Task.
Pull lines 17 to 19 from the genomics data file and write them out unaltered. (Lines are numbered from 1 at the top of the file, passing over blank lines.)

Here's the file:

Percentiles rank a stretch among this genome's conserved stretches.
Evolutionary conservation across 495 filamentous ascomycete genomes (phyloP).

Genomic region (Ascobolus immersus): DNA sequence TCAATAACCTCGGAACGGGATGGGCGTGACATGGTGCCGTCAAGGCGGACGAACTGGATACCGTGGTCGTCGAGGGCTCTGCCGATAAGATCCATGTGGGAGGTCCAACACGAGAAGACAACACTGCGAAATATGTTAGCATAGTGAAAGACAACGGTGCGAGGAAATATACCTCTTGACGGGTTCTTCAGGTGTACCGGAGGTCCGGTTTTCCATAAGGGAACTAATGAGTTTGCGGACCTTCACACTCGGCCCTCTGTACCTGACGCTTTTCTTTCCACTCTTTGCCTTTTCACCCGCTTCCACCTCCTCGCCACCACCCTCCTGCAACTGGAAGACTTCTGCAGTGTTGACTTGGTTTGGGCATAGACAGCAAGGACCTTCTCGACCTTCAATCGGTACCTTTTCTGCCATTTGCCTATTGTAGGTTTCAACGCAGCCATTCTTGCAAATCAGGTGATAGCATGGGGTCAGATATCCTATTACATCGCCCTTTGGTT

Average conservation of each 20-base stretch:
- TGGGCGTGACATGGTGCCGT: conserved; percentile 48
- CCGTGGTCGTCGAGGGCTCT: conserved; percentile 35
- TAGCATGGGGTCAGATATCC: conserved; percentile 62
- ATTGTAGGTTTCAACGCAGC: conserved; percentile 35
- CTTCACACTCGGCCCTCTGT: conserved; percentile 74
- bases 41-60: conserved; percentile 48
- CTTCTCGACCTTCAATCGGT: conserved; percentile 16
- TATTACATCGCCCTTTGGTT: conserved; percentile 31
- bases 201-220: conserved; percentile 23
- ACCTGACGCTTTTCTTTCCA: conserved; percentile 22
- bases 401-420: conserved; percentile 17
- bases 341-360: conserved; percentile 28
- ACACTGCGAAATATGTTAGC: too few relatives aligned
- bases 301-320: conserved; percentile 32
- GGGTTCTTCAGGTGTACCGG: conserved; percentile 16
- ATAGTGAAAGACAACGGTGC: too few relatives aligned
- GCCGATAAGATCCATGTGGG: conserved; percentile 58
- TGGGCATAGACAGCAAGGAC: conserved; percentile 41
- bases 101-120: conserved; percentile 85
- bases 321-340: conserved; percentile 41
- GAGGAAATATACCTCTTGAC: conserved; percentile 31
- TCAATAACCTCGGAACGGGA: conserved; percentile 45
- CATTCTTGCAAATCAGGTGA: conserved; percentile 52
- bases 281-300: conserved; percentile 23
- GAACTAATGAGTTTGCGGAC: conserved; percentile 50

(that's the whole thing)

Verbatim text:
- ACACTGCGAAATATGTTAGC: too few relatives aligned
- bases 301-320: conserved; percentile 32
- GGGTTCTTCAGGTGTACCGG: conserved; percentile 16